Opening Times: Tue – Fri, 9:00 – 15:00
(as of summer 2016)
Phalasarna is the name given to the site of the city and harbour that once existed. The modern settlement is known as Falasarna. The excavations began in 1986 and have unearthed the fortifications, the quay and much more.
“Around the 8th to 7th centuries BC Dorians built a city over the ruins of a prehistoric site. The new city-state had laws, a complex system of social support, and cultural exchange with peoples of the East.
However continual wars against strong neighbouring city-states weakened Phalasarna, and frequent earthquakes and sea-level changes damaged the buildings and infrastructure. The citizens became pirates and stirred the anger of Rome. In 67 BC, Phalasarna was levelled by an invading Roman army determined to restore order to the Mediterranean sea lanes.
A new natural catastrophe in 365 AD, one of the greatest earthquakes in recorded history raised Phalasarna 6.5 m out of the sea in a few seconds, making its once-famous harbour forever useless while what remained of the city was flooded by a tsunami, buried in mud, and lost for another 1500 years.
Venetians who conquered Crete in the 13th century could not even find where Phalasarna had been located. A British traveller of the 19th century, T A B Spratt, found the city and its harbour 200 meters inland, but few believed him. Until 1986 when excavations began then under the direction of Dr. Elpida Hadjidaki, uncovering the towers and walls, surrounding the harbour, and eventually many of the harbour’s quays and jetties themselves.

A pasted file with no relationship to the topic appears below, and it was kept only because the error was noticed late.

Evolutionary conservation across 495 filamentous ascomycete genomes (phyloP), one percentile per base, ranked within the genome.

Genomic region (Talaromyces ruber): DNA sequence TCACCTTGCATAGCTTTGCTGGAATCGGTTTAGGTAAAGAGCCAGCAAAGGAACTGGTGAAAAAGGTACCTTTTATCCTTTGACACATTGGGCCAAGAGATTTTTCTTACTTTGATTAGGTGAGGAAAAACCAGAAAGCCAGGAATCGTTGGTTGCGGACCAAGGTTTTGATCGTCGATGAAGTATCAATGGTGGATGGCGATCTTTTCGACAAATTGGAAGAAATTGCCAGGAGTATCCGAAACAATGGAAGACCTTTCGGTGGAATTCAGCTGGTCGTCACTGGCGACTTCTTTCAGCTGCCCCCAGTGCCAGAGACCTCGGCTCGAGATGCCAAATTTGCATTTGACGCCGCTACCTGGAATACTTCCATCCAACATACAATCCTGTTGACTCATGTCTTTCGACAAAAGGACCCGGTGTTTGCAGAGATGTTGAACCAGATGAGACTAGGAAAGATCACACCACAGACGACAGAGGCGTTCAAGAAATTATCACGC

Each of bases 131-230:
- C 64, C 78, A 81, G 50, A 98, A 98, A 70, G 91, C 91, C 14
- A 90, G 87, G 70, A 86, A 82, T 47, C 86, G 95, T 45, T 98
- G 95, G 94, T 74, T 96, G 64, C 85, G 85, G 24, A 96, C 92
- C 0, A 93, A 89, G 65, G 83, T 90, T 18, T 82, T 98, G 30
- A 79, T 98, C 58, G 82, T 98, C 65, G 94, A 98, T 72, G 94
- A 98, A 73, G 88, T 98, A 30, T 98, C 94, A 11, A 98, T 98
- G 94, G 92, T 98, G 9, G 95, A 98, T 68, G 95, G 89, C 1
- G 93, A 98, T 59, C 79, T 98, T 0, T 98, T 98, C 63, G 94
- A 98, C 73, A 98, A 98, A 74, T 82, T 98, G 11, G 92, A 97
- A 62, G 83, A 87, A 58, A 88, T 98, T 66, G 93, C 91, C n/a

The final irony is that the cataclysmic earthquake that moved the harbour 200 meters inland ultimately preserved it. The excavations have only begun to uncover this once glorious city, and no one can guess how much remains to be learned in the future.” Extracts from the phalasarna.weebly.com webiste – see the link below.
The site has a short history and more detailed articles, plus some very good photographs.
It is produced by the Association for Friends of Ancient Phalasarna, which was founded in 2011. The President of the Association is the director of Phalasarna excavations, Dr Elpida Hadjidaki, who was responsible for rediscovering the site.
This links to a PDF complete with map of the site.
The site of the harbour is now fenced off and is only open from Tuesday to Friday, from about 9.00 to 15.00. (this is the latest information for Summer 2016).
Many of the items from the site are now housed in the Kissamos Archaeological Museum – well worth a visit.